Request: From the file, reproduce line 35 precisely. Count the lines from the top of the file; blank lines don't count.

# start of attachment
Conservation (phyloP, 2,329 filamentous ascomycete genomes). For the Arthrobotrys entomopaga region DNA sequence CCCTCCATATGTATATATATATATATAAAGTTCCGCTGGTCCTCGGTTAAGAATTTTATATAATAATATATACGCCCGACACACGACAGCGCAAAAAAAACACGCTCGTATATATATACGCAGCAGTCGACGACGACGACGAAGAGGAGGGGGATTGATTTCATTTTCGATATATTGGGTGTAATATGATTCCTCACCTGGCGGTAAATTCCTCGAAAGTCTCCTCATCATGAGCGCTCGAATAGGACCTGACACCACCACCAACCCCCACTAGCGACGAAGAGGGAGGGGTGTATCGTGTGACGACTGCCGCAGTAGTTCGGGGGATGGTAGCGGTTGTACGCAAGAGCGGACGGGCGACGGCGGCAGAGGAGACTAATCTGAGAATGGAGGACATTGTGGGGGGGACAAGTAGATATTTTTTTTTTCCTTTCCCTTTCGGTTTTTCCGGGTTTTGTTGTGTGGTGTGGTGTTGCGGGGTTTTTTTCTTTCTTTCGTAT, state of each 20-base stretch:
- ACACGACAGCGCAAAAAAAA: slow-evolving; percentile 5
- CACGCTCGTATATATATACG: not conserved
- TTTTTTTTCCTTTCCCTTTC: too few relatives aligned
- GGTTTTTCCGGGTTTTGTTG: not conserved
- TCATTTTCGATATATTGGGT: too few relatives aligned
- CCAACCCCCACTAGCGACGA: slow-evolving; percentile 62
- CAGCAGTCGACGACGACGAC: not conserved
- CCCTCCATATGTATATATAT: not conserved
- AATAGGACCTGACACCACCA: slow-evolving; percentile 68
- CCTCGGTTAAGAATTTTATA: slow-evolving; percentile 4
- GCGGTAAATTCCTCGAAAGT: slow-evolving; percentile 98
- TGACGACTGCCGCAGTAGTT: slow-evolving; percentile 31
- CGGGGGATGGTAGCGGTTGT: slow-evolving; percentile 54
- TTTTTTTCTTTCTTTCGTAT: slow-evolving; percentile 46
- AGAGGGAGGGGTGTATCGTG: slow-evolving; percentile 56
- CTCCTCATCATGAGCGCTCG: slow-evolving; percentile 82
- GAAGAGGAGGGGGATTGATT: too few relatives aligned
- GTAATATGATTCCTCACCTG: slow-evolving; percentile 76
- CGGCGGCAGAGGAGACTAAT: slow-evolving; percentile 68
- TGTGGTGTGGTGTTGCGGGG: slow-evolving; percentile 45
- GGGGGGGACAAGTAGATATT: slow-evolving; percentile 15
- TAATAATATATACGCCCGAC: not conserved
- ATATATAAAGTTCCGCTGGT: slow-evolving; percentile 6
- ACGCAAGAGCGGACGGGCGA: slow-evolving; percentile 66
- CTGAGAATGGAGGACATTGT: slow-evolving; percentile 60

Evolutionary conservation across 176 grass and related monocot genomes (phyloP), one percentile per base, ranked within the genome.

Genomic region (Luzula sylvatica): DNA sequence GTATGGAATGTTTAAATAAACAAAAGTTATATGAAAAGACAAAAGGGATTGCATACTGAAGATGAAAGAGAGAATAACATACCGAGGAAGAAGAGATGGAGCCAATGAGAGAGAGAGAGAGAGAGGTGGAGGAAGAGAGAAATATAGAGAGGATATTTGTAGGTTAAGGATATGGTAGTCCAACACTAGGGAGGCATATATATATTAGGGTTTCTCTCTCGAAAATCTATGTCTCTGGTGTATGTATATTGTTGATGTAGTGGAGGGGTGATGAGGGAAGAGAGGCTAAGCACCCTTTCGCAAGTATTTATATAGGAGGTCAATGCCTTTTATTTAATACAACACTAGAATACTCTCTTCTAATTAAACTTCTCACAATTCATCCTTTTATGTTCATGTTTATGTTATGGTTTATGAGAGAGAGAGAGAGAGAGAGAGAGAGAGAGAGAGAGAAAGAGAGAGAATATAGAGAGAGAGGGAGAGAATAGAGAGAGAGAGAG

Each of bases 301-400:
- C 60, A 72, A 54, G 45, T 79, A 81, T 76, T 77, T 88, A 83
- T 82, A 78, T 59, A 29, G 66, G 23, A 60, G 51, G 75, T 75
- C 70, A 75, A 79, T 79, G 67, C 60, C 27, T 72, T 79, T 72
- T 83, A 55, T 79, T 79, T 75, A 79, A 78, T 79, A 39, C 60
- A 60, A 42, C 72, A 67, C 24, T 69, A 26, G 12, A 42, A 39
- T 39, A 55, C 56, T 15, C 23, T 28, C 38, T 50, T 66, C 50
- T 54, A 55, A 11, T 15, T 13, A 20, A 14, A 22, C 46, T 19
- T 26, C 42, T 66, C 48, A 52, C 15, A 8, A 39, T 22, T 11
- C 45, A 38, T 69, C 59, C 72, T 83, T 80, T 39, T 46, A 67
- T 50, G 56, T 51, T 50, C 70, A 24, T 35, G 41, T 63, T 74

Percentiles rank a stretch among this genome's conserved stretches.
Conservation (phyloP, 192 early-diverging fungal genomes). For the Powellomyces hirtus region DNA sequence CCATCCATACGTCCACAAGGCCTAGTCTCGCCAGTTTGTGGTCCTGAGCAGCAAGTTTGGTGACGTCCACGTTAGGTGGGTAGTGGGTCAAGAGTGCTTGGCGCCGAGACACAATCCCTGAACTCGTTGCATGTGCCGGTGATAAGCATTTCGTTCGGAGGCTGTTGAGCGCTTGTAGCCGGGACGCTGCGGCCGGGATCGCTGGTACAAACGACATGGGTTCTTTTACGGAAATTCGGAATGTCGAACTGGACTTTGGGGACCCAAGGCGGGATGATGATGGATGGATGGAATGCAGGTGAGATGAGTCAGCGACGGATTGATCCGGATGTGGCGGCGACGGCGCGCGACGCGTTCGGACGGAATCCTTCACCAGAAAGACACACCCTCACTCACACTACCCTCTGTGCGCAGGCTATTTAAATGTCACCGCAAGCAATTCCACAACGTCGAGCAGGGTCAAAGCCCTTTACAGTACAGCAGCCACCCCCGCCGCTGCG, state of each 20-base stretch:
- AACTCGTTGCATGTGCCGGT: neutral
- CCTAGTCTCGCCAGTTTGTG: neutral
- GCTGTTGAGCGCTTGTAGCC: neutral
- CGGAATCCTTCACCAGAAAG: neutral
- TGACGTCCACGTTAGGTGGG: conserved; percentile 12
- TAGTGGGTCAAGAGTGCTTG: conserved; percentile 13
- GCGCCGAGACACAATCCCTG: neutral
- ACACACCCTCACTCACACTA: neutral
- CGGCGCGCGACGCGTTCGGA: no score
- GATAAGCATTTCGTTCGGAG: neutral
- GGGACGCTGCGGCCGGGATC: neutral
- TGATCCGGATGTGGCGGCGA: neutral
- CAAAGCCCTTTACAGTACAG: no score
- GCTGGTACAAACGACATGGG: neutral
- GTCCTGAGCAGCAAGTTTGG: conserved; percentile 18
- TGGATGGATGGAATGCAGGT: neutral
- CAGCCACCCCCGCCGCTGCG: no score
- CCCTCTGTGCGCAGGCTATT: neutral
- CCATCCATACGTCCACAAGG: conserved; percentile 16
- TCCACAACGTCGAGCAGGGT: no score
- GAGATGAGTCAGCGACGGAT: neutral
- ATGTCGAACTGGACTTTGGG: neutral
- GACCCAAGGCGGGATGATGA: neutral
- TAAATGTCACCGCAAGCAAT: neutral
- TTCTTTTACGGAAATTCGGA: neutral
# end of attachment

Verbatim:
- T 39, A 55, C 56, T 15, C 23, T 28, C 38, T 50, T 66, C 50